The only two still in the game are BackBlaze and Cabonite which can only offer it by offsetting the returns of the majority with that of the few that effectively overcost.

As a final customer, you should go with the deal that best fits you.

As such, the cost-effective sweet-spot is everything below 1TB.

Size BackBlaze B2
100GB $60 $6
500GB $60 $30
1TB $60 $60
5TB $60 $300

But I like Arq Backups and their inherent flexibility so much that if I’d ever find myself on the 5TB+ tier, I’d probably still use Arq client and set up a NAS on a remote location. Backups are completely encrypted, and I’d keep the flexibility of choice. Mind you that an 8TB NAS goes for $400 so BackBlaze home, cost-effective, is probably still a better choice.

Thanks for the input, Mike!


You should probably check Timeshift. But one of my favourite things about Linux is being able to do something like this one-liner:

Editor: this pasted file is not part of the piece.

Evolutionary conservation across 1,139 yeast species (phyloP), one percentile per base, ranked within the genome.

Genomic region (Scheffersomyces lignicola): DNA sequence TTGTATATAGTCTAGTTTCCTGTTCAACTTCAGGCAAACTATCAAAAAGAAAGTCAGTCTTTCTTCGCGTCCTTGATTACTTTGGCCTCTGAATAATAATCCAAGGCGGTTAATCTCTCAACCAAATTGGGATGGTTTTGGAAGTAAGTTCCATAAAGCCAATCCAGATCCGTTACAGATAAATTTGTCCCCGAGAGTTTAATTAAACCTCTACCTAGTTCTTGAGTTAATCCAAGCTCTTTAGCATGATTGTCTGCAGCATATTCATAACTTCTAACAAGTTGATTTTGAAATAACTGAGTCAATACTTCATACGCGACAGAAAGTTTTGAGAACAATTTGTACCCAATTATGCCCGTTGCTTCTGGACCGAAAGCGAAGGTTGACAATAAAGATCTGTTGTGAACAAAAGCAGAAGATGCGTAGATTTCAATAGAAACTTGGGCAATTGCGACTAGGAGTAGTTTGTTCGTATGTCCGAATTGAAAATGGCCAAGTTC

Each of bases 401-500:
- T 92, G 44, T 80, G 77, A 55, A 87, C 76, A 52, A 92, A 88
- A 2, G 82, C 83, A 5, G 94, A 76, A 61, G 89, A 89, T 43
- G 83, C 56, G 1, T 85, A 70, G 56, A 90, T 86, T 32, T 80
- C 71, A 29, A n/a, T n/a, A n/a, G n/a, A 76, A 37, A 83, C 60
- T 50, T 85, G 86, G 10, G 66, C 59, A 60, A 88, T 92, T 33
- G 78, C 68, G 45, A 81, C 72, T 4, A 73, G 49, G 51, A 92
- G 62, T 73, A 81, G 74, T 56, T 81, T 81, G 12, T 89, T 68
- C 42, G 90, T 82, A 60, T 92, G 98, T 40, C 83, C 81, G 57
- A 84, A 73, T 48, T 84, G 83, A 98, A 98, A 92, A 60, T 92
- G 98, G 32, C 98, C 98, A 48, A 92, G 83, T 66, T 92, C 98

dd bs=1M if=/dev/sda | \
pv -c | \
gzip | \ 
ssh -i ~/.ssh/remote.key [email protected] \
"split -b 2048m -d \
- /cygdrive/d/backup-`hostname -s`.img.gz"

Breaking everything apart:

dd bs=1M if=/dev/sda copies and converts (called dd because cc was already in use by the C compiler) the whole device on sda with a block size of 1M

pv -cmonitors the progress of data through a pipe. We're also resorting to cursor positioning escape sequences

gzip compresses the transfer, but if it finds a large area of the disk empty (just zeros or ones) the speedup is just surreal.

ssh secure shell into with user "frankie" using the private key "remote.key" and making sure output file is stored as "hostname" in it's short "-s" version.

split splits the whole disk in chunks of 2BG "-b" using numerical suffixes "-d"

When this command finishes, you have a bit by bit copy of a hard drive. It's a bit like magic.

Whatever system you're using... just do your backups!